Whether the writing is to be ascribed to Paul or not, the words of this reading from the opening chapter of the letter to the Ephesians follow upon one of the most beautiful and amazing doxologies in the New Testament. Strung together in what is in the original only one long breath-taking sentence (1:3-13), we hear the mind-boggling sweep of the story of salvation, punctuated on three occasions with interjected praises of God’s glory (6, 12, 14) and culminating in the good news of salvation and the redemption of God’s people. It is the fulfillment of God’s promises and all in accord with God’s will to gather up everything in the universe in Jesus Christ.

Launched by this grand salvo, the author now directs attention to the marvelous status of those who have heard and responded to this good news of salvation. Again, whether or not from Paul himself, the opening words imitate almost verbatim his thanksgiving in his letter to Philemon (cf. 1.15-17 with Philemon 5-6). With beautiful rhetorical flourish, the author expresses his ongoing thanks, doubly focused by the key attributes of faith and love: thanks for the faith in the Lord Jesus Christ, and thanks for the expressions of love directed toward the community of believers.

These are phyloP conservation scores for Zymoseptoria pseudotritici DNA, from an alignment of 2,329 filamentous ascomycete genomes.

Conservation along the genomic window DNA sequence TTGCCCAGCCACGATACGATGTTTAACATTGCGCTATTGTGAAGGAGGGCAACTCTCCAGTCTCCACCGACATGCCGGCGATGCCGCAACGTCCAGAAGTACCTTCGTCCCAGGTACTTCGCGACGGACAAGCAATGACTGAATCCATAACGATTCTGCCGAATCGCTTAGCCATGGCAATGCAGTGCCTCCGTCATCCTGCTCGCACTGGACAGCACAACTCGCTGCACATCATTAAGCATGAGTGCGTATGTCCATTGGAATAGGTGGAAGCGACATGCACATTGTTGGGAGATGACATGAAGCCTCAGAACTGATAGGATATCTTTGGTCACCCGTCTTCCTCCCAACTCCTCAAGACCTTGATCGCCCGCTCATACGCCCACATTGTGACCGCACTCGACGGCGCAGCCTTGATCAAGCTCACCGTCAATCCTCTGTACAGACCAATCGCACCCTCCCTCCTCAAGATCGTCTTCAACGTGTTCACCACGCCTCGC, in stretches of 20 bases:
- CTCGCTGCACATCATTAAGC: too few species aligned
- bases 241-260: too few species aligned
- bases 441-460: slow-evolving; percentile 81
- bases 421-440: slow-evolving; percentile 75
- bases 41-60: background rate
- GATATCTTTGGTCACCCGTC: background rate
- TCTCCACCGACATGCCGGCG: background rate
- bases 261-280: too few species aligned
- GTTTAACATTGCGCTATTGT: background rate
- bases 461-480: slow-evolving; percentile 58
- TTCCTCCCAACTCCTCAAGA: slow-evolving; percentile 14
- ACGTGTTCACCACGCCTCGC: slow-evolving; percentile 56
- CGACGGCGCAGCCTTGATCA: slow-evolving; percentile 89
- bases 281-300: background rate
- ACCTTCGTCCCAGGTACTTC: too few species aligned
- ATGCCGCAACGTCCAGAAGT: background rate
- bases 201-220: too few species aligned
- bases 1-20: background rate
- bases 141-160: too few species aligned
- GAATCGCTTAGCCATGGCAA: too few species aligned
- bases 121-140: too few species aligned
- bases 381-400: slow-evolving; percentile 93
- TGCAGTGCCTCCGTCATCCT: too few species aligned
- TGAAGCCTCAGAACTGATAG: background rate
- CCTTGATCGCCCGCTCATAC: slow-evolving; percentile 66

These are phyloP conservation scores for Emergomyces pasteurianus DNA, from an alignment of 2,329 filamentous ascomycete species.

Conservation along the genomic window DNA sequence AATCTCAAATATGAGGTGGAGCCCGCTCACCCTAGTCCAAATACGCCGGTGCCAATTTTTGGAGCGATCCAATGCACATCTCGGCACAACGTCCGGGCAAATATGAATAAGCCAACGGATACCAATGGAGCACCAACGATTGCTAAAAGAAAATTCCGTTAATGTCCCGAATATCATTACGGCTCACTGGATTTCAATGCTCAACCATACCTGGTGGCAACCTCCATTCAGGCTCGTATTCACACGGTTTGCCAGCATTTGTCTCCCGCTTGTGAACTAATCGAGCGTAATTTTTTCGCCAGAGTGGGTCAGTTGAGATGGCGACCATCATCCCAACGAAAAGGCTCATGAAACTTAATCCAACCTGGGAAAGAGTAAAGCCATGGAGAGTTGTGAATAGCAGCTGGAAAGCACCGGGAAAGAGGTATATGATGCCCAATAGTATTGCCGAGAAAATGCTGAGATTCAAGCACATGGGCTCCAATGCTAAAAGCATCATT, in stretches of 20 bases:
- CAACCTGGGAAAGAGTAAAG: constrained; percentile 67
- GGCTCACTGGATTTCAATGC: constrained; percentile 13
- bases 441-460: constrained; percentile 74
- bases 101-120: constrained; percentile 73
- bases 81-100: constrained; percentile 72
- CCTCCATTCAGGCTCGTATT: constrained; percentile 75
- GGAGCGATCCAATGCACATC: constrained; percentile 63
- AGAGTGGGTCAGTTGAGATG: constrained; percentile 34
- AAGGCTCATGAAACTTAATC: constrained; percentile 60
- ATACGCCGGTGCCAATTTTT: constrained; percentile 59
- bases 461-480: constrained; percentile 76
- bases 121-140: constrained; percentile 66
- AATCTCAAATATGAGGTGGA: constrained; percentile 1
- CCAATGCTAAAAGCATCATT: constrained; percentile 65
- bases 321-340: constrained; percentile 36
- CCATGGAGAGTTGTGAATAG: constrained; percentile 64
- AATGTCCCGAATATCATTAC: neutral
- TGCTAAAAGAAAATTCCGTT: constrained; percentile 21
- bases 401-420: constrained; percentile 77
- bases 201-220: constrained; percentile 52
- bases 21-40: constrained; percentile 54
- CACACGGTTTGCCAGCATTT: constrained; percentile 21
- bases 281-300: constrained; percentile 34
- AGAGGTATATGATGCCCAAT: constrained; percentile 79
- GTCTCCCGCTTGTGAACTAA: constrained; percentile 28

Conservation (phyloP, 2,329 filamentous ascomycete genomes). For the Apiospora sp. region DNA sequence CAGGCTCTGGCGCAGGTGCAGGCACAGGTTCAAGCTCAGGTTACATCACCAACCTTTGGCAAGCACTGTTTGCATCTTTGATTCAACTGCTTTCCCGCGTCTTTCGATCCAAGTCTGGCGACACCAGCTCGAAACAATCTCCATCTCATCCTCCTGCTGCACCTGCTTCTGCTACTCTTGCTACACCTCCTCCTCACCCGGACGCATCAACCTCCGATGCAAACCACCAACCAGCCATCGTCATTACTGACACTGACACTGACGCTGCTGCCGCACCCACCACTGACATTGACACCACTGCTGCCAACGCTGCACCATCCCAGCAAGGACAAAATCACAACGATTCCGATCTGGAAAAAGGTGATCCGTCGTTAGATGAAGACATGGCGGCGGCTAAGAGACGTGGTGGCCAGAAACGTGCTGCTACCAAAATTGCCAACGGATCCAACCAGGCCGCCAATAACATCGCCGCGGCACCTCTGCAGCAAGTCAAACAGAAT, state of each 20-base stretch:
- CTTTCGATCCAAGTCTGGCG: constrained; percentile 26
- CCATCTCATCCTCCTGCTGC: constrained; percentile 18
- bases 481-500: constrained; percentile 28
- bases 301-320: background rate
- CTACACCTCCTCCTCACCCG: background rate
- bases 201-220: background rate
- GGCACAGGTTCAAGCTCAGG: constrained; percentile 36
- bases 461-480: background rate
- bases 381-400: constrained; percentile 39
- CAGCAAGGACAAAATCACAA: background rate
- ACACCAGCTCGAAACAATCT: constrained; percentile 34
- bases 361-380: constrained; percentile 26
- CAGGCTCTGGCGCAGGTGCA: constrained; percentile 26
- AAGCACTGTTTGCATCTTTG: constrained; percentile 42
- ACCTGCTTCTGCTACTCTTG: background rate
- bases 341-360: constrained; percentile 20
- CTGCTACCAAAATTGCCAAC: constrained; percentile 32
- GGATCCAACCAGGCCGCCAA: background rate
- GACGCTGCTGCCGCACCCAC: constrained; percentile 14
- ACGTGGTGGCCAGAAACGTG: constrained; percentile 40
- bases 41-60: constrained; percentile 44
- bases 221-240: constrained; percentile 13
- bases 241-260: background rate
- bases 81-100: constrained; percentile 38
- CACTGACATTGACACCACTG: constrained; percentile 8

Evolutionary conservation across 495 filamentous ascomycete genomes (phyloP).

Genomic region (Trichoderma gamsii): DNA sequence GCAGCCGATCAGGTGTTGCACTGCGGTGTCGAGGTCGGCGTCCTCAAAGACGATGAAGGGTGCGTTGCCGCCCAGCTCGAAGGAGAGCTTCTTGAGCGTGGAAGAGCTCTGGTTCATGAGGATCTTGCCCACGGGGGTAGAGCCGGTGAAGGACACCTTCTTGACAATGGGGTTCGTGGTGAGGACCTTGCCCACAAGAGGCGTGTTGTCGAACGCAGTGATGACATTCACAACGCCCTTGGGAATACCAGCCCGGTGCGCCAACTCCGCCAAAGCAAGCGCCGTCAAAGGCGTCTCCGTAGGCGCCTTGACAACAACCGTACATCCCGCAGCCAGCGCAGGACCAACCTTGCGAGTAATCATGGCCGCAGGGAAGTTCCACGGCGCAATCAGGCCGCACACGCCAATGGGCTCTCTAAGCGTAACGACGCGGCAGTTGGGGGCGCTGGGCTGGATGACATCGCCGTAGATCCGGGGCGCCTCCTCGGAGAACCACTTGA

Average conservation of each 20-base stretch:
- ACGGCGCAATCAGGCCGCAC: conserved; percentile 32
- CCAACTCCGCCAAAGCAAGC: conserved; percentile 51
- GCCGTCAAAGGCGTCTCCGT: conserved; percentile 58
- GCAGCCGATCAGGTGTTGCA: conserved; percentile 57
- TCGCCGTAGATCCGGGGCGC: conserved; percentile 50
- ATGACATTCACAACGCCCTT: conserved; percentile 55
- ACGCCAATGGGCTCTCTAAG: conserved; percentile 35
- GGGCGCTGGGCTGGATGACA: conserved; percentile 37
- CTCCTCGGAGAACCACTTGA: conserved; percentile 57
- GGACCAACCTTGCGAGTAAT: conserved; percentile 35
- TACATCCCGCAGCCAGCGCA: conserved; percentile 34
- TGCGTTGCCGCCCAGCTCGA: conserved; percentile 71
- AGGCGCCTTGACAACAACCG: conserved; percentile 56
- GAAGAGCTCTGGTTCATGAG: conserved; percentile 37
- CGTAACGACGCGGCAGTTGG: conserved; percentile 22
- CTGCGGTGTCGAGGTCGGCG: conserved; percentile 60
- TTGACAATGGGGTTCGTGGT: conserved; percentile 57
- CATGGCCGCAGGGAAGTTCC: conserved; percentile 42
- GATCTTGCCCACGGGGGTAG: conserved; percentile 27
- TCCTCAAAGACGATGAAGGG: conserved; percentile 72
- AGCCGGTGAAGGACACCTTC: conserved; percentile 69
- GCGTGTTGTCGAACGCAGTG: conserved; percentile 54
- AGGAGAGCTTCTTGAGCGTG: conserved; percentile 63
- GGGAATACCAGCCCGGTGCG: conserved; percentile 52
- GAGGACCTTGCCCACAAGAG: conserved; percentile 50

This unceasing thanksgiving is paired with an equally unceasing attitude of prayer on behalf the hearers. Along the way we are given a fascinating and profound clue as to the identity of the God to whom this prayer is addressed: this God is 1) the God of our Lord Jesus Christ and 2) the Father of glory. That Jesus is “our” Lord invites us to acknowledge our standing alongside this Jesus, through whom God’s salvation has been worked. Finally, that this God is the “God of glory” picks up a theme that has been sounded frequently in this opening chapter. God’s “glory” is to be seen in this: the grace by which God fulfills God’s promises in accordance with God’s will (see 1.6, 12, 14, 17, 18).

In addition to establishing the important identity of God, the prayer’s addressee, the author lets us in on the content of his ongoing prayers on behalf of the hearers. Fulfillment of the prayer will be seen in ones who have “the eyes of their heart enlightened.” The image of hearts with eyes is at once creative and provocative in its blending of multiple senses of both “seeing” and “the heart.” Just what would it look like to be people who see not just through the physical gift of sight, but can “see” into the deeper implications of God’s ways of salvation in Jesus Christ, implications visible only to those whose hearts are open to the working of God’s glory and grace in their individual stories.